Introduction

Most emails these days don’t take more than a few minutes, at most, to reach their destination. In other words, it arrives almost as fast as instant messages in most cases.

But of course, instant messages should be a little faster, but that doesn’t mean emails should be slow by comparison.

Why Don’t Emails Arrive Directly as with Instant Messages?

The main reason emails are delayed by minutes or even hours to reach their destination is that they remain designed to pass through many mail servers, which can take some time.

Unlike instant messages, emails must pass through a few “stations” before finally displaying them in the recipient’s inbox.

How Does Emails Work?

When you remain done writing email content and pressing the “Send” button, the email server (such as Webapp, Outlook, Gmail, or the phone’s email app) connects to another email server.

Once you create the connection, your email remains sent to that server, where it sits in the queue of outgoing messages. The idea is somewhat similar to leaving a message at the post office.
The server is now looking for where to send the email and contacts the recipient’s mail server.

If everything goes well, the recipient’s server will respond: “everything is fine. I’ll send your mail now.” the email is delivered to the recipient’s server and then added to the queue for incoming messages. Finally, the recipient’s server verifies that the email address you’ve emailed already exists.

If so, the server will check the email (virus test, filter spam, etc.) and finally convert it to the recipient’s email.

Here the email stays until the recipient presses the “update” button and asks his email client: “do you have something new for me?” and the email appears in the recipient’s mailbox.

How Do Instant Messaging Programs Work?

The thing that puts instant messages away from other forms of communication is their nature of communication right now (live time).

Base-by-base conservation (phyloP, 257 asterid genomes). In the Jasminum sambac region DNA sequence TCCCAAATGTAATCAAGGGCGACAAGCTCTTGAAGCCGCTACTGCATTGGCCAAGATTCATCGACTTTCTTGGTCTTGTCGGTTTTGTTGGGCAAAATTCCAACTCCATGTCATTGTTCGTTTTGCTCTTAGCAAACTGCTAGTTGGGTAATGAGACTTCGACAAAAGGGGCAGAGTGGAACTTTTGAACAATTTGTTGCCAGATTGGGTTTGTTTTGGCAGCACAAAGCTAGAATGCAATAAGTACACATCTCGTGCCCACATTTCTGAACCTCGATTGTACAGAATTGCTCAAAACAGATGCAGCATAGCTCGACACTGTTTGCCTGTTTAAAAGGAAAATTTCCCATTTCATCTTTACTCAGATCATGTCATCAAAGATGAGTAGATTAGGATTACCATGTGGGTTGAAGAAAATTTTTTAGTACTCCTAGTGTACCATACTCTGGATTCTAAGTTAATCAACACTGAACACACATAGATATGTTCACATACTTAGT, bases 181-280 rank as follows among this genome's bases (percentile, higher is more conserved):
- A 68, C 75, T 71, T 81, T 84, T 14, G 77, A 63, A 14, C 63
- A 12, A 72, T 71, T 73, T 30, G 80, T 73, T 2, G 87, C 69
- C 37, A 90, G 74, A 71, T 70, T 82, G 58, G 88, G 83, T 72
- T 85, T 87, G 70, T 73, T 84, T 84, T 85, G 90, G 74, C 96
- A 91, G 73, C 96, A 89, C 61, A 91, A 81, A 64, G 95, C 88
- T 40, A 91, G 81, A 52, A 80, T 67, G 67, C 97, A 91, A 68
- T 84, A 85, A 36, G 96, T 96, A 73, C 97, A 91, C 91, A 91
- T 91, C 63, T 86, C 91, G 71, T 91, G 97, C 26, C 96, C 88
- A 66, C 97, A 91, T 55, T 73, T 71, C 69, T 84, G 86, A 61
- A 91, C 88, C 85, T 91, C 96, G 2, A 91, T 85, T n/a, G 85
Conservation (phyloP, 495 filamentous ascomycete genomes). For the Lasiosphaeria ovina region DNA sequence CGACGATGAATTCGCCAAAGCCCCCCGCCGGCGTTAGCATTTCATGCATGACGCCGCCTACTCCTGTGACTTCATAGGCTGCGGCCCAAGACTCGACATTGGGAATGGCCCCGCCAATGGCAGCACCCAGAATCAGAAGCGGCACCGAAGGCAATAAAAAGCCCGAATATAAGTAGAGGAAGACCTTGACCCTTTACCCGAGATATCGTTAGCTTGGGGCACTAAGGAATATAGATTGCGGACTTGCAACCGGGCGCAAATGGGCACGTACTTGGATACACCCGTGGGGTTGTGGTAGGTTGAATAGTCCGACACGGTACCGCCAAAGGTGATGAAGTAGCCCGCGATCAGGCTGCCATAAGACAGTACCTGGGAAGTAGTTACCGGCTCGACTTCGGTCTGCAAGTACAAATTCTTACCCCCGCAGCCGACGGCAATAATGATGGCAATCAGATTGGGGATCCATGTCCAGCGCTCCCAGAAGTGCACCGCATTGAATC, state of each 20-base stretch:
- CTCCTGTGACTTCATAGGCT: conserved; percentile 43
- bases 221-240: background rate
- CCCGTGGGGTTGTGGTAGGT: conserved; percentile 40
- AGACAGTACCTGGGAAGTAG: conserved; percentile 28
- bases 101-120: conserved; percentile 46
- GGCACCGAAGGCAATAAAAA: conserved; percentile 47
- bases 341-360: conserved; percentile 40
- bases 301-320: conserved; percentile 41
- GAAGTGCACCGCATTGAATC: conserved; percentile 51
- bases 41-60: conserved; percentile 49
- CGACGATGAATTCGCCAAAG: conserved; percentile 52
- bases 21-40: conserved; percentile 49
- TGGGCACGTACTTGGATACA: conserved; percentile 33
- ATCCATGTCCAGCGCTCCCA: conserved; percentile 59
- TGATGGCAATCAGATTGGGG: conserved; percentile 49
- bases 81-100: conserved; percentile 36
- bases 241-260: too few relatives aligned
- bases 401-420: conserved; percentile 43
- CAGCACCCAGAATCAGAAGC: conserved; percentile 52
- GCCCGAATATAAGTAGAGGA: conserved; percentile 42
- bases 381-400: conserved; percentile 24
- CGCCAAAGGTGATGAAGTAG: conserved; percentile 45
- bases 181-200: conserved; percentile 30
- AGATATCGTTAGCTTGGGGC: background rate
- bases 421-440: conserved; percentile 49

In other words, the parties, the sender and the recipient, must be present simultaneously to communicate via instant messages. Such as many phone conversations and even face-to-face conversations.

Instant Messaging Apps and Programs

There are a lot of instant messaging apps and programs today, including Whatsapp, Messenger, Yahoo messenger, etc., that people can use to talk to friends from all over the world.

When you use an app or instant messaging program. It directly links you and your friend (the person you’re trying to contact).

When you sign in, a central server checks the app to see who is connected to the Internet now from among your contacts. And the server then sends the IP address of everyone it finds online.

Therefore, when you send a text message to someone. The server connects you directly to the recipient’s device, so you can send and receive notifications right now.

That’s why the Internet Comes with its Own Pros and Cons

Instant messaging apps work quickly because both the sender and the recipient use the same app or software, meaning messages from both sides will remain handled by servers of the same service. Other than emails.

In short, email works on the Forward and Store form. This means your mail system keeps on the server until delivered to the other side.

This form assumes that the receiver does not expect to receive mail in real-time for the event.
This form also has an important feature: a built-in transmission warranty feature, i.e. if the primary server crashes, your email is directed to the backup server. Where it stores for later recovery.

If the email is not delivered immediately. The servers will try several times again before eventually getting rid of it.

On the other hand, instant messaging services remain designed to work in real-time, so if the message remains not delivered at once. It can be forgotten and move on. Programs do not make repeated attempts to send the same note other than email services. That’s why emails aren’t always as fast as instant communication messages.

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